Google’s mobile services are at least partially blocked for users in mainland China, according to the page that Google set up recently to track which of its services are available to users in that country (the LA Times appears to have been the first to notice the change to Google’s China services page). The search giant recently stopped filtering its Chinese search results, in contravention of Chinese law, and moved its servers to Hong Kong.
When it did so, the official Google blog post said:
We very much hope that the Chinese government respects our decision, though we are well aware that it could at any time block access to our services. We will therefore be carefully monitoring access issues, and have created this new web page, which we will update regularly each day, so that everyone can see which Google services are available in China.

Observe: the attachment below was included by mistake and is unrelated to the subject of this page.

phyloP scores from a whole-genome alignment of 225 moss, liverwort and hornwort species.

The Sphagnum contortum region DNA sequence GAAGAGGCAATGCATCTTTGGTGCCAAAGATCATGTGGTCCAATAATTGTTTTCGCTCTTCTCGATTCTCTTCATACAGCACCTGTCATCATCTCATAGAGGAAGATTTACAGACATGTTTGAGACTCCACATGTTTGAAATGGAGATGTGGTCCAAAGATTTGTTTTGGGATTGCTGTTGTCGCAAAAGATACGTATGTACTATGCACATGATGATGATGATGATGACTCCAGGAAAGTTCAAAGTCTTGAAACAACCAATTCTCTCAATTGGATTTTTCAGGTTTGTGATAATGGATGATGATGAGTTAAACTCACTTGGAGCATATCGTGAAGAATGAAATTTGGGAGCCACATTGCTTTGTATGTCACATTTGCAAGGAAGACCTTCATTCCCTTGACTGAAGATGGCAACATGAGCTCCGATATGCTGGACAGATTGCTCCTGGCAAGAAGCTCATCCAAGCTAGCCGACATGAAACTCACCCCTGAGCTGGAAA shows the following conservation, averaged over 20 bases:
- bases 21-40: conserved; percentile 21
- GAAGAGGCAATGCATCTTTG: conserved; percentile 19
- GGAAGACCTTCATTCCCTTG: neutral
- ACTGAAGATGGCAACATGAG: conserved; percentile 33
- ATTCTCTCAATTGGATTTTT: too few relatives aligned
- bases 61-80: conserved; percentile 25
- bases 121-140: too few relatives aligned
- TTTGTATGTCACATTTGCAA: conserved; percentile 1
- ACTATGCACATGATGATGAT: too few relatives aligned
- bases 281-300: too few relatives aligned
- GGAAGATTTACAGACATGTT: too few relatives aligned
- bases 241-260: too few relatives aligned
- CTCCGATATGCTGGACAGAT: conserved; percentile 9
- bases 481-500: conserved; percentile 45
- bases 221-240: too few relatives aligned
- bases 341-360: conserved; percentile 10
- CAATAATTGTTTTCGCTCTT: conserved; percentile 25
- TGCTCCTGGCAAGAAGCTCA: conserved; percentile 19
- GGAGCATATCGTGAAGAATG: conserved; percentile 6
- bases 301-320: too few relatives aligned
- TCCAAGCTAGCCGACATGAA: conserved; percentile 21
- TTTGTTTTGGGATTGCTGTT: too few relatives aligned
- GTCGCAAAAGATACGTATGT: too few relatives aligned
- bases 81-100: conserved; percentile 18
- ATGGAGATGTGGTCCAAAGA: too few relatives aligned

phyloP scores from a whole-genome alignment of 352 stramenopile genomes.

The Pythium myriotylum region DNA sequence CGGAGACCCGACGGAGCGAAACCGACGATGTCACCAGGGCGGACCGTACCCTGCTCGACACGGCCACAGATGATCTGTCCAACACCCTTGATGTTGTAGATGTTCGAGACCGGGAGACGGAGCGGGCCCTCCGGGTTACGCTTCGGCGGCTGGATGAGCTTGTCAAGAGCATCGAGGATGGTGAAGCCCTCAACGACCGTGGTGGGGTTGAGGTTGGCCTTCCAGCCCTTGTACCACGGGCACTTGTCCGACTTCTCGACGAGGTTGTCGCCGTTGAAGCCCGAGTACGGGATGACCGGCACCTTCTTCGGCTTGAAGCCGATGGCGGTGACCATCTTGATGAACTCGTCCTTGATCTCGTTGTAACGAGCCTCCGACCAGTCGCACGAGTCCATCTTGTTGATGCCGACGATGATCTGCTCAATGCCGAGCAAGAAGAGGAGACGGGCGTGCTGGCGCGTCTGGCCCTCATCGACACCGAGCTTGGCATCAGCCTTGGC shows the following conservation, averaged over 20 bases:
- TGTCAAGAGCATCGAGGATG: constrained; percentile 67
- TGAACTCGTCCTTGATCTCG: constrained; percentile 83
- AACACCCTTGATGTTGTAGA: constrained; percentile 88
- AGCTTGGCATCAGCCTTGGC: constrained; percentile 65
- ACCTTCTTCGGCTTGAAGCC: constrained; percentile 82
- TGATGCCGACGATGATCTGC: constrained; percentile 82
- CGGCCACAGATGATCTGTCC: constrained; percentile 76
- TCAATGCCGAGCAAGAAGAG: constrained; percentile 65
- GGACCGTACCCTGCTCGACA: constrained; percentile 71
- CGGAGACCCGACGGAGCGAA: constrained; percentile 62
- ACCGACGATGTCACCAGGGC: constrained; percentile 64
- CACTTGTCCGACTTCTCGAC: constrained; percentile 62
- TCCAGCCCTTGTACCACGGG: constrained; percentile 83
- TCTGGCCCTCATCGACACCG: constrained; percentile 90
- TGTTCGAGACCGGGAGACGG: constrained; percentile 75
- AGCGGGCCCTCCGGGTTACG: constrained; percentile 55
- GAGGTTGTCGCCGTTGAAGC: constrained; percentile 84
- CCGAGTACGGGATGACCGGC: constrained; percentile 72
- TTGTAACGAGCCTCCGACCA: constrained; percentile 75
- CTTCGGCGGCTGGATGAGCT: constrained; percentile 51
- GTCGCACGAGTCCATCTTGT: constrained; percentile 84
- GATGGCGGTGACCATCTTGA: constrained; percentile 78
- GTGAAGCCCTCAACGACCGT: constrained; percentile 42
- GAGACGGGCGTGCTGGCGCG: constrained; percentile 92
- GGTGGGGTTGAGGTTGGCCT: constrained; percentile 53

It’s not clear how or why the Chinese government is blocking access to mobile services such as search, maps, Gmail, etc. Certain additional services have also been partially blocked — including Picasa, Google Groups and Google Docs — while others are blocked entirely, including Blogger, Google Sites and YouTube.
Last week, China Unicom — the second-largest mobile operator in China — said that it won’t install Google search on its new Android handsets as a result of Google’s actions. China’s mobile market is immense: the leading mobile provider, China Mobile, said last fall that it now has more than half a billion mobile subscribers. For an overview of some of the recent news about China and Google, check out our recent post explaining what you need to know.
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